It is difficult to overstate the case with climate change. There is no bigger issue. Calm and informed voices – even David Attenborough’s – are saying it is the greatest challenge humanity has ever faced. Indeed, it could even be the last.
Next month, the Camp for Climate Action plans to kickstart a campaign of radical protest on climate change with direct action against Drax power station (which, hilariously and aptly, has a namesake in Marvel Comics’ Drax The Destroyer).
Knowing there is no way they can defend their position positively, Drax try to downplay it. They say they ‘take our environmental responsibilities very seriously’, explaining how they are a clean and efficient coal-burner.
Coal generates far more CO2 per unit of electricity than any other fuel; proudly being the least polluting coal power station is like proudly being the least murderous serial killer. This might sound like overstating the case, but as climate change extends deserts, submerges or dries up fertile lands and provides new opportunities for epidemics, wilful climate change is indeed akin to mass murder.
Drax burns 13 million tons of coal a year. There’s nothing ‘clean’ about that. Burning coal has no place in a society that wants to avoid catastrophic climate change.
They trumpet their mixing coal with biomass fuels to cut down on their emissions. What they don’t mention is that their use of biofuels peaked at a mere 2.5%. Despite saying Drax uses biomass as part of ‘continually looking for ways to improve its business and environmental performance’, in March 2006 they slashed their biomass use by 90%. So it’s now 99.75% coal. Cutting your green fuel in favour of the most CO2-intensive is not improving your environmental perfomance.
More to the point, there isn’t enough land to replace coal with biofuels. As oil and gas become more expensive, so the agri-chemicals they provide become uneconomical for many farmers. This decreases the yields whilst the global population rises.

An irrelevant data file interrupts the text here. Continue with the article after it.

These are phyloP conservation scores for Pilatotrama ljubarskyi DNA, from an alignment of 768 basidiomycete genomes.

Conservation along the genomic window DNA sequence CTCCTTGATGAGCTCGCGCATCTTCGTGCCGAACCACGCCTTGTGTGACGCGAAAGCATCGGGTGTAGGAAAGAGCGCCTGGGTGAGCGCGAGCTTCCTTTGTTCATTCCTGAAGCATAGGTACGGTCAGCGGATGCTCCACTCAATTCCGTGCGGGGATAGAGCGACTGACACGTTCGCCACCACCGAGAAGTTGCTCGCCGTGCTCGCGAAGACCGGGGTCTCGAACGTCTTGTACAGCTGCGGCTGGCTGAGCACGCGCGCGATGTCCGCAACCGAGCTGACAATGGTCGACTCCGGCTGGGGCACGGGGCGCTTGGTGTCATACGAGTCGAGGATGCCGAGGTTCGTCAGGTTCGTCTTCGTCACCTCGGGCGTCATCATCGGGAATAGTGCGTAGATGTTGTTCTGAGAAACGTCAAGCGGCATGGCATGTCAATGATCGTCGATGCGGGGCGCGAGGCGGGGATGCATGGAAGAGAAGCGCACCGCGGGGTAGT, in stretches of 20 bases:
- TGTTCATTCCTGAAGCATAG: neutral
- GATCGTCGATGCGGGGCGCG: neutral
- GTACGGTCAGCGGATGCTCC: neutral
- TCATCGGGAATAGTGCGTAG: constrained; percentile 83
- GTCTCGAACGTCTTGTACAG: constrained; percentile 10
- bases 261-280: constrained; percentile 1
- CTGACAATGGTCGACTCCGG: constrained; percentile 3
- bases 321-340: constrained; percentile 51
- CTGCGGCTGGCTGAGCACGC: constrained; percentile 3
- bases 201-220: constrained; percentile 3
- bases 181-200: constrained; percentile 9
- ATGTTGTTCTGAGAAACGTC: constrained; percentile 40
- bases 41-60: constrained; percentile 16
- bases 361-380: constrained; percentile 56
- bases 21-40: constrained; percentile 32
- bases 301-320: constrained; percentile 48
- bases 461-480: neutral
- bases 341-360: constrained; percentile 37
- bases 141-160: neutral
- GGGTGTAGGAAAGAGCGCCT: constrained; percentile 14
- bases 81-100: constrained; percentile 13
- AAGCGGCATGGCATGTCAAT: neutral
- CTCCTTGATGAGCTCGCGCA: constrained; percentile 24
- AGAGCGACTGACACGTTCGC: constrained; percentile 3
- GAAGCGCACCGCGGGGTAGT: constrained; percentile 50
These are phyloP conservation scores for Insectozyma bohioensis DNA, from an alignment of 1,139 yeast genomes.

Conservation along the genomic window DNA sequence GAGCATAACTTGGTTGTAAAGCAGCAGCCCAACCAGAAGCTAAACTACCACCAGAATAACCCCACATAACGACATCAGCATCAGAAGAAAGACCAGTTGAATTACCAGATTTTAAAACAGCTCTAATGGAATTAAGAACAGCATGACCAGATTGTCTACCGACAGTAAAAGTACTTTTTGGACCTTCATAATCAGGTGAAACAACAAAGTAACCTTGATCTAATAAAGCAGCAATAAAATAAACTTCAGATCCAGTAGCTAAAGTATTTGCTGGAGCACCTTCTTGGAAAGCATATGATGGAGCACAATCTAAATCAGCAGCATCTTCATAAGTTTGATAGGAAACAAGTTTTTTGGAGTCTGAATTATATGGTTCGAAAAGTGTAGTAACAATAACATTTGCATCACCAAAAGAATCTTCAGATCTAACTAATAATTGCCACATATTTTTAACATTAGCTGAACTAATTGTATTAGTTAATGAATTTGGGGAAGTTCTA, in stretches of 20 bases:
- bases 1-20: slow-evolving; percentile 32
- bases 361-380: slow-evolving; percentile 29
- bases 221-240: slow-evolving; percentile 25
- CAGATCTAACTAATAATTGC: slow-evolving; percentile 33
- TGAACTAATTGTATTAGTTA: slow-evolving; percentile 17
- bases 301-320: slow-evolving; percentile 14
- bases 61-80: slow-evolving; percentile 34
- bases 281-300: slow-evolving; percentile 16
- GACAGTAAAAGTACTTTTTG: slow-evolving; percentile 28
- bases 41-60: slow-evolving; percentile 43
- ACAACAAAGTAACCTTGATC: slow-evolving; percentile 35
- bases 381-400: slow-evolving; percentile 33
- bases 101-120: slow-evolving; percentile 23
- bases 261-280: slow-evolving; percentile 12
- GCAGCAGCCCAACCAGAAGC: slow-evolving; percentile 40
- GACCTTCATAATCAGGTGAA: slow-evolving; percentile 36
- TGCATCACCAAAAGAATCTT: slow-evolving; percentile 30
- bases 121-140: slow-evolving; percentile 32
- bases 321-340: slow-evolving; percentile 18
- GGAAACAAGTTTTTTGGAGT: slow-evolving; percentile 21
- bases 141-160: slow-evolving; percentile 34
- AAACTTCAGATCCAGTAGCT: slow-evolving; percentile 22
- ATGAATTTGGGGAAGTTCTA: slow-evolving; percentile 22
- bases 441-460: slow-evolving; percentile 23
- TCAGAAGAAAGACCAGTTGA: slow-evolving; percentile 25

Furthermore, climate change is already affecting irrigation for farmland, and this is set to get far worse. If we are to feed everyone then we can’t afford to set aside vast areas for plants for electricity on the scale Western society currently requires. We’re already losing tropical forests to plantations for supposedly green biofuels. That has to stop. Rather than seeking such inequitable and seemingly impossible solutions, we need to reduce consumption and stop burning fossil fuels.
Drax coo their concern for climate change. Yet they are taking legal action against the European Union to get an increase in their already massive emissions allowances. This, also, is not the action of people who want to decrease emissions.
Responding to the Camp for Climate Action’s plans, Drax said they ‘share the objectives of these people,’ which is odd, given that the protesters want to see Drax shut down; if the spokeperson did share the objectives they wouldn’t have been at work to give the statement. They went on to say thatÃ‚Â as the protesters share the same objectives, DraxÃ‚Â ‘would like their help in getting government changes to help us’ before they act.
It’s absurd to say ‘we know we shouldn’t do this thing, but we will continue to do it until someone forces us not to’. As a FTSE100 company, Drax could easily afford to invest in cleaner technology without waiting for a new regulatory framework, if such technology existed. The fact that they don’t shows their claims to responsibility are spin and lies.
The Yorkshire Post has come out against the Camp for Climate Action and in favour of Drax as they are a major local employer. Yet more people would be employed implementing sustainable energy and energy efficiency measures that could reduce our demand by more than Drax generates. Jobs that result in mass extinction and the deaths of millions are jobs that should end today.
Drax say that ‘We need a diverse mix of power sources’. Coal is already the largest source of electricity (around half). Increasing the largest source is not about increasing diversity but reducing it. We do indeed need a diverse mix of power sources. But all of them sustainable, most of them decentralised, and none of them fossil fuels thatÃ‚Â threaten the continuation of life on this planet.
Put bluntly, we need a future without places like Drax if we are to have any future at all.